The Chaotian and Wude Temples from Yunlin, Beigang, Taiwan

This post is mostly a photographic presentation of the Chaotian and Wude Temples from Yunlin, Beigang, Taiwan.

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The Chaotian Temple

The island of Taiwan has an area of 35,808 square kilometres (13,826 sq mi), with mountain ranges dominating the eastern two-thirds and plains in the western third, where its highly urbanised population is concentrated. Taipei is the capital and largest metropolitan area.

(Source: https://en.wikipedia.org/wiki/Taiwan)

taiwan

Taiwan on the World Map

Yunlin County was established during the Qing Dynasty. Liu Mingchuan was in charge of Taiwan, which had been divided into three counties since 1683, Yunlin being part of Zhuluo County. Mountains made transportation and communication between bordering counties (Changhua and Chiayi) difficult, so Liu suggested a new county, called Yunlin, for easier management. In 1887, Yunlin became one of the four counties of the new Taiwan Prefecture.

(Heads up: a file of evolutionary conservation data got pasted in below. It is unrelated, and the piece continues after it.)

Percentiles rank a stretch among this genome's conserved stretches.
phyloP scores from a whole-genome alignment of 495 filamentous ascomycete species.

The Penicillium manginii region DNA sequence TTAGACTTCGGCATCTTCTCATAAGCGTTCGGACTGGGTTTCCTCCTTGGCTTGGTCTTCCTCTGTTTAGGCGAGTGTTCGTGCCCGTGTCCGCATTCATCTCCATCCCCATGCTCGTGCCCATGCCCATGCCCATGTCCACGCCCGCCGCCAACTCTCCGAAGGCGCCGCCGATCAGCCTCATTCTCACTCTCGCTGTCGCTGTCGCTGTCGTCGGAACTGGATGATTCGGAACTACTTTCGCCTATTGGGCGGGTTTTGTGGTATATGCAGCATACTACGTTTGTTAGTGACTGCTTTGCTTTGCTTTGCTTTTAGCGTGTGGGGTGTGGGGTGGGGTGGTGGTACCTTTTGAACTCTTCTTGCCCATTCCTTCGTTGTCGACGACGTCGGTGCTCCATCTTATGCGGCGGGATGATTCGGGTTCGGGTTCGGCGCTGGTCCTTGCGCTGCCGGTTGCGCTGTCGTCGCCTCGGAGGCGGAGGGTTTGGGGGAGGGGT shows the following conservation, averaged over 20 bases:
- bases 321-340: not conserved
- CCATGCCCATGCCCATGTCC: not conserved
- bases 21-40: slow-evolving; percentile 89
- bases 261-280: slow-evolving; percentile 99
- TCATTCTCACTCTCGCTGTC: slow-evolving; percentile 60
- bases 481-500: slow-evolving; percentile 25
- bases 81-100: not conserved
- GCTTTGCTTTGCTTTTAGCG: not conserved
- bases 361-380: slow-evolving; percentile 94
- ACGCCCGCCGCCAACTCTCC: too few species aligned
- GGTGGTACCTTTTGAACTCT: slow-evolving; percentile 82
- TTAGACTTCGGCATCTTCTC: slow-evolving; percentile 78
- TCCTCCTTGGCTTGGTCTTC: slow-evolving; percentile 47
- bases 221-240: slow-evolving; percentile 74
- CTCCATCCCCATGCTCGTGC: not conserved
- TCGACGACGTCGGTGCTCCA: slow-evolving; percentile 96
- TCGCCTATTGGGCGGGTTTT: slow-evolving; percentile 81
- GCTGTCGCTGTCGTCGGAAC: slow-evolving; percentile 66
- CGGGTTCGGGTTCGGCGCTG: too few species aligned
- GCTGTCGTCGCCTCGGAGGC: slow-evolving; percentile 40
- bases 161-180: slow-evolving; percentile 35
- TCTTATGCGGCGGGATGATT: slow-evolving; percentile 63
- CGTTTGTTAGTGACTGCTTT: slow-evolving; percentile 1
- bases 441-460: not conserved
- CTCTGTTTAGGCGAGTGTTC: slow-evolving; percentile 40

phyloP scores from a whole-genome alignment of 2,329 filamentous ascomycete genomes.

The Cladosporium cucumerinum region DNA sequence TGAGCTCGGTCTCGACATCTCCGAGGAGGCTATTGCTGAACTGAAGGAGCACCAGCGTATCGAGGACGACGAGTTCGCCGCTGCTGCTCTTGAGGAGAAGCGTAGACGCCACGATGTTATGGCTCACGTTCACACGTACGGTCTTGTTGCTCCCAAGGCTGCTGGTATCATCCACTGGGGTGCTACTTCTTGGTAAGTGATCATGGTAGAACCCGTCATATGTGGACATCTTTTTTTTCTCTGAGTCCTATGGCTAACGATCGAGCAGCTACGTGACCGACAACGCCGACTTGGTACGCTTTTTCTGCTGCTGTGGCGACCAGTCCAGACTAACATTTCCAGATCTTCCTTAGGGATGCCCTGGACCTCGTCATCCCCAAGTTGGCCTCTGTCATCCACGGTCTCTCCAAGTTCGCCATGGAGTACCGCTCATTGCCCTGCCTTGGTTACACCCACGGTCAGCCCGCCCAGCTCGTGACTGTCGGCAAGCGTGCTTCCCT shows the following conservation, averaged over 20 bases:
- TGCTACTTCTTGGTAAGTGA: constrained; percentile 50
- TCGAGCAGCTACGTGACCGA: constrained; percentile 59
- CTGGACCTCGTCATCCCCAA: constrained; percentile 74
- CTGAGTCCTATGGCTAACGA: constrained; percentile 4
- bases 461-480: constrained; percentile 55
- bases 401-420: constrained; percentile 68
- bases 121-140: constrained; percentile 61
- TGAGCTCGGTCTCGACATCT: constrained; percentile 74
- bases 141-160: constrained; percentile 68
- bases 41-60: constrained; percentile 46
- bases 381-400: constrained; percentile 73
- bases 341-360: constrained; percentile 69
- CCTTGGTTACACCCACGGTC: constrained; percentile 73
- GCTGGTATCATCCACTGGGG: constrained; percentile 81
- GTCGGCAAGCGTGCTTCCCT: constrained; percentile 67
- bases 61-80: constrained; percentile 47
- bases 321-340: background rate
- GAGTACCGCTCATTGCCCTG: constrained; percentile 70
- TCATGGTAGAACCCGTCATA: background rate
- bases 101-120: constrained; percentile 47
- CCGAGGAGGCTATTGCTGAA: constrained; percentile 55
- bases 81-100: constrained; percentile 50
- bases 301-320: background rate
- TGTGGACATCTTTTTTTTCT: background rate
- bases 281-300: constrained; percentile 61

(Source: https://en.wikipedia.org/wiki/Yunlin_County)

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The Wude Temple

Beigang or Peikang is an urban township in Yunlin County, Taiwan. It is primarily known for its Chaotian Temple, one of the most famous temples of Mazu on Taiwan.

(Source: https://en.wikipedia.org/wiki/Beigang,_Yunlin)

Chaotian Temple

The Chaotian or Chaotien Temple, officially the Chao-Tian Temple, is a temple to the Chinese sea-goddess Mazu in Beigang Township, Yunlin County, Taiwan. Constructed in 1700, it became one of the most important Mazu temples in Taiwan and is known for its extravagant temple architecture.

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(Source: https://en.wikipedia.org/wiki/Chaotian_Temple)

Wude Temple

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(Important Note: ALL photographs of this article added to the sourced texts by NovoScriptorium after kind courtesy of our friend Ben Lee – ALL photographs originally taken by Ben Lee)

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